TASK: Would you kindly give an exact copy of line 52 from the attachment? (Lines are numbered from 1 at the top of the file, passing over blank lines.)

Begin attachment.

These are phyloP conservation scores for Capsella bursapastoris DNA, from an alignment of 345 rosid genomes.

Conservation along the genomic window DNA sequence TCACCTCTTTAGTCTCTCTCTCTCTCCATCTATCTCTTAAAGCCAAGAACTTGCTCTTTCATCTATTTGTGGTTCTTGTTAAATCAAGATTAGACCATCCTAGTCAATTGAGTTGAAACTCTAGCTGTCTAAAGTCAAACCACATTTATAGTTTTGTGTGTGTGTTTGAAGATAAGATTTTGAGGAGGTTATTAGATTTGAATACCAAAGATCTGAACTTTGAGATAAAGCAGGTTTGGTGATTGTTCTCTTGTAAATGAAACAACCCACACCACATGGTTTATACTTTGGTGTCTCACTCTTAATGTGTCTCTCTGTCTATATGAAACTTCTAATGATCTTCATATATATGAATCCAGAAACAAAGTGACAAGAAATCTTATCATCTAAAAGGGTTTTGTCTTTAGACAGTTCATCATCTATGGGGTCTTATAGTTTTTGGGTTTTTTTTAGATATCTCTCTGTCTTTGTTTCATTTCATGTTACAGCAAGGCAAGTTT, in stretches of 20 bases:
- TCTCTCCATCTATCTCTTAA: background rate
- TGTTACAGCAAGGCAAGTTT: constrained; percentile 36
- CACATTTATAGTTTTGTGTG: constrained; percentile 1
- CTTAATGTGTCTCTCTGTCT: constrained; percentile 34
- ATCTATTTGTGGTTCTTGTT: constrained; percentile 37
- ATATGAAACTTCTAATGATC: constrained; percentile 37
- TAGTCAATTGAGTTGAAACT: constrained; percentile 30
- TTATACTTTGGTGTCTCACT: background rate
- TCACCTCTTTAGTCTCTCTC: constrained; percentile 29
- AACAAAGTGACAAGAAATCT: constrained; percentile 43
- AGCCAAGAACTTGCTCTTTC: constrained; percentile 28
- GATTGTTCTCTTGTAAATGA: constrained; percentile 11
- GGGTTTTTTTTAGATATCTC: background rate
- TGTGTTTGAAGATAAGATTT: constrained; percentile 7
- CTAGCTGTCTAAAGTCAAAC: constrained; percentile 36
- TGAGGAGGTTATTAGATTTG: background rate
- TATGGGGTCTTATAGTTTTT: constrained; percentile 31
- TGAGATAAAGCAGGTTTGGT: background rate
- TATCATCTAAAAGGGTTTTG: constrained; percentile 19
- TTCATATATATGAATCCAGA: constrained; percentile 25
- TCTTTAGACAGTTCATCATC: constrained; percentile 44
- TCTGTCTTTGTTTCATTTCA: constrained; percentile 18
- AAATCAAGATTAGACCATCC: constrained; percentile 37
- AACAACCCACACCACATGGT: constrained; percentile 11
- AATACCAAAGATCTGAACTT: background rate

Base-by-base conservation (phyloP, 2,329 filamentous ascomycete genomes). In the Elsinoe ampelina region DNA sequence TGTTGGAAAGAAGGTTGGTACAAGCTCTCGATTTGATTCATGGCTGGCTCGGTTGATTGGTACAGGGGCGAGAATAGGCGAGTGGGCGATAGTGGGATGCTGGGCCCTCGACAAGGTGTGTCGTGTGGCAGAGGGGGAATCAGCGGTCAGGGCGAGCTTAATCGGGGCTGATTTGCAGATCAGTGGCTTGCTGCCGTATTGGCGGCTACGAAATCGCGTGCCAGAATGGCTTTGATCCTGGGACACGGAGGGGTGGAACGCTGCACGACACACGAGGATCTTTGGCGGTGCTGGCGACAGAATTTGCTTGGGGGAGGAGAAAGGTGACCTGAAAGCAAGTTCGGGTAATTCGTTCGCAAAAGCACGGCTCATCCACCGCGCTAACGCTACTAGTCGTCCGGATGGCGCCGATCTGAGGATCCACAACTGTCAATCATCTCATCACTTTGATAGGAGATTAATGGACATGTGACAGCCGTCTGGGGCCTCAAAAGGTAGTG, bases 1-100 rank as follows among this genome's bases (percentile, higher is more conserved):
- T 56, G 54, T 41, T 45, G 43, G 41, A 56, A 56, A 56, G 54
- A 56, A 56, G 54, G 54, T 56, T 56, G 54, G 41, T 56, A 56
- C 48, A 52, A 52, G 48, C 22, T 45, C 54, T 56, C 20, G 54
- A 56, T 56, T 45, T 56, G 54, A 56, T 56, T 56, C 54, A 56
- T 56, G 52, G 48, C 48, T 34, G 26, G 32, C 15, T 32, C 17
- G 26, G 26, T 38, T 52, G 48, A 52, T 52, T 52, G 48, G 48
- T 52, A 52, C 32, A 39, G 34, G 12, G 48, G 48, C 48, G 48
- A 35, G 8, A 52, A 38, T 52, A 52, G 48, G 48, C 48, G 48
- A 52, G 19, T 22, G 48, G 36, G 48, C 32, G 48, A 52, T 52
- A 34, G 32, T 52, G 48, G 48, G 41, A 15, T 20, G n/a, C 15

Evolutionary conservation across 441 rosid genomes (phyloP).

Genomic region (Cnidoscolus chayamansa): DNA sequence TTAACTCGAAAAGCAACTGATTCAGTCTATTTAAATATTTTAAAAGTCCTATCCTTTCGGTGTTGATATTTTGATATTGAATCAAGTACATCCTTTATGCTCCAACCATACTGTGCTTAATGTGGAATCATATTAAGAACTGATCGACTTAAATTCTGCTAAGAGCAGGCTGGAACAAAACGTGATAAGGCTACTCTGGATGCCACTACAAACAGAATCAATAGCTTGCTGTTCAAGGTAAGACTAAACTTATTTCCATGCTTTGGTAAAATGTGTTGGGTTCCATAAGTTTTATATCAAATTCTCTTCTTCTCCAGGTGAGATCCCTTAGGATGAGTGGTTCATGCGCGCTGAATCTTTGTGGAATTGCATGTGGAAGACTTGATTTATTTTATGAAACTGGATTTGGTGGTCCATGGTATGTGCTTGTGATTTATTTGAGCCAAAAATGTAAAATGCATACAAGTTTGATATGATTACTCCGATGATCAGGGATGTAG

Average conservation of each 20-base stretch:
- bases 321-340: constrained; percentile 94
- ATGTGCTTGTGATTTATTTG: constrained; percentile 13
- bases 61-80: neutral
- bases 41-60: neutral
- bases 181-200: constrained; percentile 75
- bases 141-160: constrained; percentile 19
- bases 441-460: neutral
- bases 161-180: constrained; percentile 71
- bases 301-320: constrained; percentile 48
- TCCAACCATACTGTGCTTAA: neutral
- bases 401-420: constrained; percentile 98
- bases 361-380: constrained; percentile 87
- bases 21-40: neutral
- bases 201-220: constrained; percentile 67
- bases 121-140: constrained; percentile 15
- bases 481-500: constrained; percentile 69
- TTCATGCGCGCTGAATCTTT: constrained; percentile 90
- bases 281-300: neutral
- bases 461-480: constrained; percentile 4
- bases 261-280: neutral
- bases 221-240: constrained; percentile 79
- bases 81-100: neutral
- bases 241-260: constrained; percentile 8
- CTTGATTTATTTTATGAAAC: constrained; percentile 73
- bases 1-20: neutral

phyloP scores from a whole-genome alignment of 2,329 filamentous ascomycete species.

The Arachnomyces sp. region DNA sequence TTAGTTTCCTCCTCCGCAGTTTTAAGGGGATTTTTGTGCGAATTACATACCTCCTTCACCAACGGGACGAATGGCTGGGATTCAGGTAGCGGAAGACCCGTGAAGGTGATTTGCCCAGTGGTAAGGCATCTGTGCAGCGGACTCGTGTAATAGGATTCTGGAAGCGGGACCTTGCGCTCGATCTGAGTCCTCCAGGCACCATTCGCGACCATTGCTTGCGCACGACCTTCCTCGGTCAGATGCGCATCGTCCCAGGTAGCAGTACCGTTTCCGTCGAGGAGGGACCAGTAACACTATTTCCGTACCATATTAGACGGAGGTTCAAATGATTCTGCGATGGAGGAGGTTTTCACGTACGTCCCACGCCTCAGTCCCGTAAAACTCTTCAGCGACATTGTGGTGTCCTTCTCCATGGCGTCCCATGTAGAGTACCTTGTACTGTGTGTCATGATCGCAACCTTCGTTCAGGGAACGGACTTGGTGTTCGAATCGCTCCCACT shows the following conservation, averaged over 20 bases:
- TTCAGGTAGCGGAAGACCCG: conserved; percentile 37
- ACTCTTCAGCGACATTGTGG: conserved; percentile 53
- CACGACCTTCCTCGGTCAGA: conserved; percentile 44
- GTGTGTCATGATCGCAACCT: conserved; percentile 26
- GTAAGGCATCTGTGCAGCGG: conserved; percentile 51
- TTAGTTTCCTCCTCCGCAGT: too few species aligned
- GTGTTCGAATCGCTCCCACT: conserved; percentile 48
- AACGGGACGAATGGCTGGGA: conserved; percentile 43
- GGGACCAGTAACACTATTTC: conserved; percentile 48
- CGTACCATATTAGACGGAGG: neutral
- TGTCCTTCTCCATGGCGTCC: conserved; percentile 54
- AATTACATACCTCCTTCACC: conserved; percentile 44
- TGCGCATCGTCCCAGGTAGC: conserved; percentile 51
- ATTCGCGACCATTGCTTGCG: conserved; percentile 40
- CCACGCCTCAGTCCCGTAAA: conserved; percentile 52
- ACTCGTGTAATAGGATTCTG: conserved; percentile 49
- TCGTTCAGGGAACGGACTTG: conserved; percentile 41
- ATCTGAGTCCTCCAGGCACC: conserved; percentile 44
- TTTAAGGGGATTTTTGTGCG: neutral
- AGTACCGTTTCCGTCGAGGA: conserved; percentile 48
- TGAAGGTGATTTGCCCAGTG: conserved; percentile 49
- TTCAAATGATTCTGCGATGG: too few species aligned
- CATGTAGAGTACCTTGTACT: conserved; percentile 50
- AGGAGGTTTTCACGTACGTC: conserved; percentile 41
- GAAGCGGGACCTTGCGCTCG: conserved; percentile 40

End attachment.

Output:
- bases 401-420: constrained; percentile 98